Tuesday, September 30, 2014

Selfie generation unable to sit back and smell the roses?‏

While stepping out of the supermarket the other day, I was pleasantly surprised to see a double rainbow. Not very common; but also not something we see every day.
After standing still, watching the rainbow for a few minutes, I looked around: a mother and her teenage son quickly got their cellphone to “capture” the moment. So did another man who was walking up to his parked car. And so did a dad with an amused toddler. The only two people in the parking lot not “capturing the moment” in their cellphones were the toddler, who didn’t have one, and me standing amused by others’ selfie moment. 
The ease with which modern cellphones enable capturing pictures and videos also means that almost every moment of our lives are now worth capturing digitally, leaving little or no incentive to really enjoy the moment.
By capturing the moments digitally we hope to share them with others connected by social media. Since all of our friends and peers share “unique” moments of their lives, we don’t have an urge to resist digitally capturing a few moments.
Thankfully, our five year old doesn’t have a cellphone, and is content to enjoy the occasional double rainbow, spotting a deer or rabbit in a park and even just stopping to smell the roses (literally) while taking a walk in the park.
Note to self: resist the urge to capture these moments in my smartphone.

Thursday, September 25, 2014

Book Review. David and Goliath: Underdogs, Misfits, and the Art of Battling Giants

My #bookreview of "David and Goliath: Underdogs, Misfits, and the Art of Battling Giants" on #Amazon.com

Every now and then comes a book that holds a mirror to us and the society we live in. David and Goliath, is one such book with perspectives that are sure to stick in mind for a while.

The book starts with an analysis of how the underdog shepherd David really beat the giant Goliath. The story of Vivek Ranadive's team of underdog "little blond girls" from silicon valley who beat the giants in basketball to end up in Nationals is heartwarming. With Caroline Sacks' story, Gladwell highlights "relative deprivation" and the blessing of being a big fish in a small pond versus the other way around. The next chapter focuses on Dyslexia's blessing in disguise. At least for the lucky few who are able to nurture other talents like a photographic memory.

In the last section, the author builds a contrast between the stories of Mike Reynolds and Derksens which makes one reflect on the "limits of power." The contrast in the attitudes, especially at times of crisis really hit home for me. Although Gladwell paints shades of black and white while describing attitudes of Mike Reynolds and Derksens, in reality most of us end up philosophizing like Derksens with shades of gray in our minds. The author builds on this contrast with the story of Andre Trocme, just to emphasize the point!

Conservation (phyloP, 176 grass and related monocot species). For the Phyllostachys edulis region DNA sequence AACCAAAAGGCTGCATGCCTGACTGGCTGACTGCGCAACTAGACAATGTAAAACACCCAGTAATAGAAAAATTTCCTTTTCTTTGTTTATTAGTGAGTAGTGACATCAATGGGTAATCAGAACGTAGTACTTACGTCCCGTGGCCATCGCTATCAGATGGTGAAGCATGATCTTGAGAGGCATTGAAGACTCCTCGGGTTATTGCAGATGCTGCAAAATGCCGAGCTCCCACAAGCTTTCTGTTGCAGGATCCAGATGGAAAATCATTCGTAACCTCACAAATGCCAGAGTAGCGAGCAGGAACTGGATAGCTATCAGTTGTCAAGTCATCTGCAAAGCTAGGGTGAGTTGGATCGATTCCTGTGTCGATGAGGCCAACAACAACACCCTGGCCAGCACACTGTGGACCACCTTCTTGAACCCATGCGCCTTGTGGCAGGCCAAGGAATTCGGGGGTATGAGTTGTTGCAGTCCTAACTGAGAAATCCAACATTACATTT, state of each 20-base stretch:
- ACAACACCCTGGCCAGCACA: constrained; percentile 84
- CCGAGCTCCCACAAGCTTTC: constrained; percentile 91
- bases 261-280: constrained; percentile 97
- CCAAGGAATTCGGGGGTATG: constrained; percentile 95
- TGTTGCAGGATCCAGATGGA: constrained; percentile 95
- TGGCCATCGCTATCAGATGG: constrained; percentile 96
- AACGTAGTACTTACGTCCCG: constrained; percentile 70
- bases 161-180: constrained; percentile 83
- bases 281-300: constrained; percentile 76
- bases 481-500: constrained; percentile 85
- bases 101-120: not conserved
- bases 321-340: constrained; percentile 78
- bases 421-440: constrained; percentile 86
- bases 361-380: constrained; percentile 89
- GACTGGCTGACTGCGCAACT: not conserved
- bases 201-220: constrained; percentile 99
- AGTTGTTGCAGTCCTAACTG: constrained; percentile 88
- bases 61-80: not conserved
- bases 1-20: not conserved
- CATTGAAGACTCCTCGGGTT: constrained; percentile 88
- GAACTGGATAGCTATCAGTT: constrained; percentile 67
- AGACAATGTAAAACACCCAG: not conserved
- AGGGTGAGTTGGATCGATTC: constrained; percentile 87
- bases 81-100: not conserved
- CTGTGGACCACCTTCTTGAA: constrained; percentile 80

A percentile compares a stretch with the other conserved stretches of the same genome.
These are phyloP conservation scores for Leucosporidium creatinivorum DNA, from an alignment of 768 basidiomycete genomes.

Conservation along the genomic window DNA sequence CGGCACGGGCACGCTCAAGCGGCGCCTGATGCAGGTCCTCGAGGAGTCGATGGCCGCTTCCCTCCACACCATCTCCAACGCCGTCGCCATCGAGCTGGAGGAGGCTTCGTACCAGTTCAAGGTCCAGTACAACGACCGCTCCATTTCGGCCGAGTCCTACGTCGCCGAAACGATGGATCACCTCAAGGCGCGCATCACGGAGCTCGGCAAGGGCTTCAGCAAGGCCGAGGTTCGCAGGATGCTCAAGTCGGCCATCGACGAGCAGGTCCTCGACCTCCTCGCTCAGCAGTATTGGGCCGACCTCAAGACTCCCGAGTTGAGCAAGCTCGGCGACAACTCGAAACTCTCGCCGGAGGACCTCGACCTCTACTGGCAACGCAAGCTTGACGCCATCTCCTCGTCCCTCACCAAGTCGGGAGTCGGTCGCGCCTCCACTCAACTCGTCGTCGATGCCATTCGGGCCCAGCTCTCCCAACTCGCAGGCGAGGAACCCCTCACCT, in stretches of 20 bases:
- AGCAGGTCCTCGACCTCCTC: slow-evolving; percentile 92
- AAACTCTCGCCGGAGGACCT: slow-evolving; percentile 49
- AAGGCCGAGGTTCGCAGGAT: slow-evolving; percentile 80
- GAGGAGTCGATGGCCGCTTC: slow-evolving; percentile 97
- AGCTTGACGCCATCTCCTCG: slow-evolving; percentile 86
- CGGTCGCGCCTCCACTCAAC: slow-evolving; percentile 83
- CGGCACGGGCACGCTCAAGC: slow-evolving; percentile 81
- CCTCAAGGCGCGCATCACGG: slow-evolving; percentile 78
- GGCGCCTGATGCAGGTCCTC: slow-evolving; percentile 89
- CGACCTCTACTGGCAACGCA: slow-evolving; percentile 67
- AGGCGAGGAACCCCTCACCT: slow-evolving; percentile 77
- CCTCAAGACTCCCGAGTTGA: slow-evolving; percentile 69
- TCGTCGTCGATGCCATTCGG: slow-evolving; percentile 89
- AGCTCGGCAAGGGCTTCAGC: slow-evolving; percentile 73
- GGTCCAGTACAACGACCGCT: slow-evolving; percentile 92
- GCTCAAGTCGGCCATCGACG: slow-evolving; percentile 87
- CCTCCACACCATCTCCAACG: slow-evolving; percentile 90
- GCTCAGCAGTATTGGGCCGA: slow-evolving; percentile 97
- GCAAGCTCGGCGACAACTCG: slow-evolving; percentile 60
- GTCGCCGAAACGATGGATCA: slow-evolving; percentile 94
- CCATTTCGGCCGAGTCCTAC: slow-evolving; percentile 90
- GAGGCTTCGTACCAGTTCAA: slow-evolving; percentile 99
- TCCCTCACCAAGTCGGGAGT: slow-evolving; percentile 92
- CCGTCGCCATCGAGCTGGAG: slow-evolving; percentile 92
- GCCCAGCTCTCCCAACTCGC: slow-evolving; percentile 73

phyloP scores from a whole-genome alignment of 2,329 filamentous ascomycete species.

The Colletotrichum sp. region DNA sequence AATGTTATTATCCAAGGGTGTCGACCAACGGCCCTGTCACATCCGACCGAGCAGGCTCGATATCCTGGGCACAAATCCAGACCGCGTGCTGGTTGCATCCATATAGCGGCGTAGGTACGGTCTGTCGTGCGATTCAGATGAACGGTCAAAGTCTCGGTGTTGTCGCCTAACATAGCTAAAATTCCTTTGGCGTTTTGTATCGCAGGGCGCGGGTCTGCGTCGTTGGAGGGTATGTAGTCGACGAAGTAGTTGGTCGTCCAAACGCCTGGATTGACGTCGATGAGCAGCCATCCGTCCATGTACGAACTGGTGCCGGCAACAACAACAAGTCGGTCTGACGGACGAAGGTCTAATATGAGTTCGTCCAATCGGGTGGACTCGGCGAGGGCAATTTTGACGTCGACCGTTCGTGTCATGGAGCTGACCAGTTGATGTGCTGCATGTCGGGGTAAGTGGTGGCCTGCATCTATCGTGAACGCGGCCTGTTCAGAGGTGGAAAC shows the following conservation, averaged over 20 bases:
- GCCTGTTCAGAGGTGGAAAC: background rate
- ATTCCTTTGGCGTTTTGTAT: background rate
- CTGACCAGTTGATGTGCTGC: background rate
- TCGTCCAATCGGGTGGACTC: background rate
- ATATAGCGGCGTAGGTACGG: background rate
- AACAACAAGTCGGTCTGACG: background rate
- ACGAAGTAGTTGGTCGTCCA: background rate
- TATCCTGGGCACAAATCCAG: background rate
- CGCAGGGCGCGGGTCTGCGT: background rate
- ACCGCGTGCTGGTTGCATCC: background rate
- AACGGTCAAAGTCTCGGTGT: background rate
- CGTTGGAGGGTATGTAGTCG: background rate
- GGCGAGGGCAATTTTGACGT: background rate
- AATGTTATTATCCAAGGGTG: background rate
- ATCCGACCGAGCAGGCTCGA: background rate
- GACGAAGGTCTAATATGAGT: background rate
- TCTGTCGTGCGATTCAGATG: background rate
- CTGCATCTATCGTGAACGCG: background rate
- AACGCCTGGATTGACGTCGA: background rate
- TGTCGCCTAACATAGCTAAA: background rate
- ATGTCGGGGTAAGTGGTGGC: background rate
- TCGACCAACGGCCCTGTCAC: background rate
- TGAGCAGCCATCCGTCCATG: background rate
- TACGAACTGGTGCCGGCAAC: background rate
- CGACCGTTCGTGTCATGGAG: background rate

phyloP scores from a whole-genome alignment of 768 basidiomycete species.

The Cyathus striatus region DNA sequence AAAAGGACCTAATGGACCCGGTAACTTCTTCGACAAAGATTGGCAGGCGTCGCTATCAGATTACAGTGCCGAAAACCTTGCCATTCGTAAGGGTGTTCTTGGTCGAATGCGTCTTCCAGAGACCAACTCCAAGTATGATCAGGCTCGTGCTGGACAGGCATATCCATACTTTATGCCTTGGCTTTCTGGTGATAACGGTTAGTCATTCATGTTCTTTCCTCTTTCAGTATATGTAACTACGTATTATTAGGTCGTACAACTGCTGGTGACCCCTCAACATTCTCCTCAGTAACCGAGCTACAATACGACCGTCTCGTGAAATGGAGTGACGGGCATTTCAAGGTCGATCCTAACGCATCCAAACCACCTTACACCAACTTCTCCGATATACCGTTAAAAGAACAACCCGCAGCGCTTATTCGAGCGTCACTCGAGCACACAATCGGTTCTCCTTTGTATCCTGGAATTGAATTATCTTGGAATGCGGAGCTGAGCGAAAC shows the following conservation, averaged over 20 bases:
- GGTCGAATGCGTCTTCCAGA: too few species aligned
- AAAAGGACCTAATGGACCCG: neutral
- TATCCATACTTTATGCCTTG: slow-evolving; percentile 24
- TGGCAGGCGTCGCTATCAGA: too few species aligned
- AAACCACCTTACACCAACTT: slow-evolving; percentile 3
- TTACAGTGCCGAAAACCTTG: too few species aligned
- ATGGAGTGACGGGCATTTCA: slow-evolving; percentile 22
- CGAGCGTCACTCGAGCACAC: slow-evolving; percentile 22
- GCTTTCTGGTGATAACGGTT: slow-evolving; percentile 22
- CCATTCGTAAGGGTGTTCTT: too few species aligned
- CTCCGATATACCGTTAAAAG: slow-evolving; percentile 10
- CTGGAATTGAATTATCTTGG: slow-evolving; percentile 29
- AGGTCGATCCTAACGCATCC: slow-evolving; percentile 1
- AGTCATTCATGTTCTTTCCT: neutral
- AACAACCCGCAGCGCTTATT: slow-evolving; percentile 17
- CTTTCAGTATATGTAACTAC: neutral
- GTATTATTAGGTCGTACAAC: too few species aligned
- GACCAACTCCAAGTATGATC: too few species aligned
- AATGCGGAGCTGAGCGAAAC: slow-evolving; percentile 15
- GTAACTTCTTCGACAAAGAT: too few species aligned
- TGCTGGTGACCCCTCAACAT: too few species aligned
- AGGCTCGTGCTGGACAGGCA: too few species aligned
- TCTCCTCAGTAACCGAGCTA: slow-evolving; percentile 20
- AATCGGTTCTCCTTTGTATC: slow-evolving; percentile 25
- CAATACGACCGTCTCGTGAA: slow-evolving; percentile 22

Gladwell skillfully holds together myriad stories with his beautiful narrative and storytelling abilities.

Friday, September 19, 2014

WSJ: A Mole Inside Assad's Embassy. Double Agent or Traitor?

The article by Adam Entous in Wall Street journal made for an interesting read, but to me raised more questions on the Author’s intent. (WSJ Article “A Mole Inside Assad's Embassy Aided Syrian Rebels”)

The Article’s tone was that of projecting Mr. Bassam Barabandi a diplomat of the Syrian government in the US as a “hero” for betraying his government and also misusing his authority. The article begins by describing.
In his embassy post over the course of a year, Mr. Barabandi issued travel documents for nearly 100 Syrian activists, according to interviews with him and more than a dozen opposition leaders. Through his efforts, activists were able to flee and campaign against the same regime he officially represented.
Based on the analysis of how the diplomat issued travel documents to hundreds of “Syrian activists,” the author Mr. Entous begins to project Mr. Barabandi as a modern day robin-hood. The angle conveniently omitted by Mr. Entous in his story.
  • What if the passports issued by Barabandi went to members of the ISIS/ISIL or the other bad guys? Without any due diligence, how did Mr. Barabandi ascertain the credentials of Syrian activists?
  • The article hows it is “easy” for a rogue diplomat to issue/re-issue passports of a sovereign nation. If it were this easy to hack the system, could a rogue American diplomat in Russia re-issue travel documents for Mr. Edward Snowden? (my earlier blog post on Snowden saga)
The last paragraph in the article gives away the true intent of the WSJ article’s author: